We think that every woman who has PCOS should have her thyroid function thoroughly examined by her doctor. But for some unknown reason, many doctors don't bother to do a thyroid assessment. Thus, a potential cause of PCOS symptoms, infertility and pregnancy problems is overlooked.

Note: The most common test for thyroid function is the "TSH" or thyroid stimulating hormone test. However, you can have a "normal" TSH and still have autoimmune thyroiditis. Don't be lulled into complacency just because your doctor says your TSH is normal.

Some of the contributing causes of polycystic ovary syndrome are very subtle. You may need to go beyond a simple TSH test in order to find out whether you have a thyroid hormone problem or not.

Remember, you need optimal thyroid function in order to have a normal period and have the ability to become pregnant.

Source:
Oghan F et al, Does hyperandrogenism have an effect on hearing loss in patients with polycystic ovary syndrome? Auris Nasus Larynx. 2011 Aug 20. [Epub ahead of print].


3) Break the Shackles of Defeat

Do you feel that PCOS is a sinister force outside of your control? Do you feel isolated and hopeless? Do you feel your friends and family are unsympathetic and don't understand your situation?

Here's a solution to think about.

TV personality Charlie Rose recently interviewed David Brooks, author of "The Social Animal: The Hidden Sources of Love, Character, and Achievement", which is a book is about the influence of the unconscious mind on our destiny as human beings.

During the interview, Brooks shared a story about a young girl who grows up in poverty with a mom who's suffering from depression and, using her instincts, demands to get into a school that ultimately changes her life. He explains one of the essential points of the story: "If you're in a troubled situation, you probably don't have the faculties to change it yourself. What you need to do is get yourself into a different environment and let that environment's cues change you."

By putting herself in a new environment - the school - this girl was exposed to new routines, discipline, and different people. As a result, she went from a chaotic situation that undermined her success (her home life) to a situation where she now had the potential to create a very different future.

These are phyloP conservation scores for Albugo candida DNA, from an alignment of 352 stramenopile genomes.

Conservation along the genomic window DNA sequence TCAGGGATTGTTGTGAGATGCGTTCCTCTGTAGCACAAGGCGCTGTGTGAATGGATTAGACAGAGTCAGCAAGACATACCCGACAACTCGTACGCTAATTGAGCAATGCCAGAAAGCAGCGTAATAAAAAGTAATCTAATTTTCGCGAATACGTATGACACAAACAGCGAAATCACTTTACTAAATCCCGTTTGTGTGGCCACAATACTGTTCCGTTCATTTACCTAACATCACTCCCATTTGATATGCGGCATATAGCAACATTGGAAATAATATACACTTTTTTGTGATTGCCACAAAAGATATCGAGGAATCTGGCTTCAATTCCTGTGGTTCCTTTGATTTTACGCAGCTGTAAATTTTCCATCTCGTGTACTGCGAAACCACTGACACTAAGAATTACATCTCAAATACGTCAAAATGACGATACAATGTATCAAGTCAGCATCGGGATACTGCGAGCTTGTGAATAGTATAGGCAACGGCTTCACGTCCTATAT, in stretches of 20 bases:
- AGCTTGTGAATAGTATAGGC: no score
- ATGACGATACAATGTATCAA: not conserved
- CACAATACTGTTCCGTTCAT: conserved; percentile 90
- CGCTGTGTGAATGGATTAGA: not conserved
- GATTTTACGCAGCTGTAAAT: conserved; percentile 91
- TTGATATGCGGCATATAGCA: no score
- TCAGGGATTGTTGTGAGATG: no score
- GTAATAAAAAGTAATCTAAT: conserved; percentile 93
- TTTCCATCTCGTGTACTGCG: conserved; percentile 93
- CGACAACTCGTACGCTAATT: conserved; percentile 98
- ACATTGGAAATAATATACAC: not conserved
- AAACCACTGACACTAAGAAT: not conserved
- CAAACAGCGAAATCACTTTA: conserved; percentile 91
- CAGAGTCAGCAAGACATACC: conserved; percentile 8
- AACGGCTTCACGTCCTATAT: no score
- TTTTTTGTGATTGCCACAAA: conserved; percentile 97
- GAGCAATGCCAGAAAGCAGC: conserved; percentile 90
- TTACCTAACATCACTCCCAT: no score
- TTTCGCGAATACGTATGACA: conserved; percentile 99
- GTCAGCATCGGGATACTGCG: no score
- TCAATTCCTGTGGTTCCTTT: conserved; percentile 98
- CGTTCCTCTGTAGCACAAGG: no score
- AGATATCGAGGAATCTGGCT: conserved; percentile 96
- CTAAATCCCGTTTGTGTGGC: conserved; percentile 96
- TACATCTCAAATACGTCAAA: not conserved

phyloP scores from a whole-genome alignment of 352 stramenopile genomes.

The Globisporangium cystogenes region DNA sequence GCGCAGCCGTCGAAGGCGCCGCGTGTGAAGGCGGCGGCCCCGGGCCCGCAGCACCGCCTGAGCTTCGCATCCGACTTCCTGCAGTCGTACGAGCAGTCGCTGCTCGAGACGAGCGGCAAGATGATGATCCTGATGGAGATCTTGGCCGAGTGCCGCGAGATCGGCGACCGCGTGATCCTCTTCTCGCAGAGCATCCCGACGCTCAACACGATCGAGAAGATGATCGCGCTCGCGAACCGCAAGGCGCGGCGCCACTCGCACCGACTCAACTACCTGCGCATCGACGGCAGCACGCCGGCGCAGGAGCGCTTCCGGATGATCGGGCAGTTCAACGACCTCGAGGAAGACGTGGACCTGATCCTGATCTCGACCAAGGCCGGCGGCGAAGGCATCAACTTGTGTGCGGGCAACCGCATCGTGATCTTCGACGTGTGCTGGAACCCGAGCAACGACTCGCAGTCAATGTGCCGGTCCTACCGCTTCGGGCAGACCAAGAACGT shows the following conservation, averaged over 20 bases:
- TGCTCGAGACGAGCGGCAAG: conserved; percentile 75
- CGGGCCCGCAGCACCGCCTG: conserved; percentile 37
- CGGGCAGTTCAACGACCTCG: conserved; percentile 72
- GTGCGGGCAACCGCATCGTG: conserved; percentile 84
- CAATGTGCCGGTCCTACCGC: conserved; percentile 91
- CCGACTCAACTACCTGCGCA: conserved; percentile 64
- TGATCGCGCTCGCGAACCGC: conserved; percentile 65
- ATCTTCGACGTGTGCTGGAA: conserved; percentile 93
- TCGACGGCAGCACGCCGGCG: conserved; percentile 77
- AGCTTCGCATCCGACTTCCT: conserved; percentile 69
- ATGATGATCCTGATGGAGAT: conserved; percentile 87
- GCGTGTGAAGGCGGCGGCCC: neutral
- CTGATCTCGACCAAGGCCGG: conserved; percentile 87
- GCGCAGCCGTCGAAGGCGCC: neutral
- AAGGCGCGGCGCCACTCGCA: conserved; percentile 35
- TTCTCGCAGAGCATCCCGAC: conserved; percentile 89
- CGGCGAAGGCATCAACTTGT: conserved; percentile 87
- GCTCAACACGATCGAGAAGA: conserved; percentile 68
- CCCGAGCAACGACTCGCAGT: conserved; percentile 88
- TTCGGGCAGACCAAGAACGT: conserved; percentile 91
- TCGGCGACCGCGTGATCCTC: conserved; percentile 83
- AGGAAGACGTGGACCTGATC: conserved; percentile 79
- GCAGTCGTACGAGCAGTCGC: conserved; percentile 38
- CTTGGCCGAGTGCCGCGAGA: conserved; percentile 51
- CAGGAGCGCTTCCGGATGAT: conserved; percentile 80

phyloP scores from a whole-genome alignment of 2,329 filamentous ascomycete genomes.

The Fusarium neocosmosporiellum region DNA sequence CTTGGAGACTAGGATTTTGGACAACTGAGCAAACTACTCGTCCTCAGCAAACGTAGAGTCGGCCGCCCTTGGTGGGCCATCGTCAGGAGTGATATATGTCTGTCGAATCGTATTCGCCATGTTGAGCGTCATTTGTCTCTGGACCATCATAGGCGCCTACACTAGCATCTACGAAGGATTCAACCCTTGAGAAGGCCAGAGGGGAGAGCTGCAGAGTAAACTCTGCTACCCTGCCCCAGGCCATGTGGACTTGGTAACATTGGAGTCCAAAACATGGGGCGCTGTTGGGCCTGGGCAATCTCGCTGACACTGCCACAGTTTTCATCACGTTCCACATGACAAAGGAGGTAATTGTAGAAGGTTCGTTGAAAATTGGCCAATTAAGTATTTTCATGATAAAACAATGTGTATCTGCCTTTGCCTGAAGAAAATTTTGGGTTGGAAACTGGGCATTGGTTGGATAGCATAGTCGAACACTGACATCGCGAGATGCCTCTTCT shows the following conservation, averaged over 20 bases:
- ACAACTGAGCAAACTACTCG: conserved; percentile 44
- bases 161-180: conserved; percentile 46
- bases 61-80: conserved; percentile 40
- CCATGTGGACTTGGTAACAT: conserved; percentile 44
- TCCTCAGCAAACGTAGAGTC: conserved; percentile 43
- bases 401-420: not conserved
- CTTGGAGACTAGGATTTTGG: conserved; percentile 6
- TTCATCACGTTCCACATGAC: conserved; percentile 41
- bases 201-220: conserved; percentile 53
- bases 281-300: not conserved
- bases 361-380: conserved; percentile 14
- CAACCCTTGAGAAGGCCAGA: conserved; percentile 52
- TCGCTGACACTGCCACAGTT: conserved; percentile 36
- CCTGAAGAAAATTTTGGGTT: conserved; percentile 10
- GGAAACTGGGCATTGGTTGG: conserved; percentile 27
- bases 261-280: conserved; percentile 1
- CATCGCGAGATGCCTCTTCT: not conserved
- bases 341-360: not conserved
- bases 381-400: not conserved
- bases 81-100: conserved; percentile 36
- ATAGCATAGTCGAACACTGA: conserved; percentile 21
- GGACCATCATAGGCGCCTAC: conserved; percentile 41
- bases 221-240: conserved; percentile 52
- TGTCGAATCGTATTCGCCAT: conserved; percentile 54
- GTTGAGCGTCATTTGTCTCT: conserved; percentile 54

The message of this story is important: When we change our environment, we interrupt the powerful force of unconscious patterns that keep us firmly rooted in failure.

Stop for a moment and think about the implications of this idea on your life and your attitude toward PCOS. If you're stuck in a situation that feels hopeless - like PCOS, a troubled marriage, failed attempts at losing weight, or a life-sucking job that fills you with dread on Monday mornings - it can be overwhelming to even think about making positive changes. But, if you focus purely on changing your environment first, you may just find the key that lets you out of emotional hell.

If you're overweight, for example, and you can't seem to get yourself in shape, there's a good chance you'll need the support of a new environment - a safe and comfortable health club, the beauty of nature for daily walks, an exercise buddy, or the structure of a program from a personal health coach to help you build new patterns for success.

The interview with David was a powerful reminder: Stop trying to create a breakthrough from within a structure that's set up to support failure.

What new environment or structure do you need to create to release yourself from the shackles of defeat?

Tackle an important problem in a new way. Choose something about yourself or your life that you'd like to improve and find a way to change your environment.

Another idea is to change your dietary environment by following a diet similar to the PCOS diet in this ebook.


"The human soul needs actual beauty even more than bread." -- D.H. Lawrence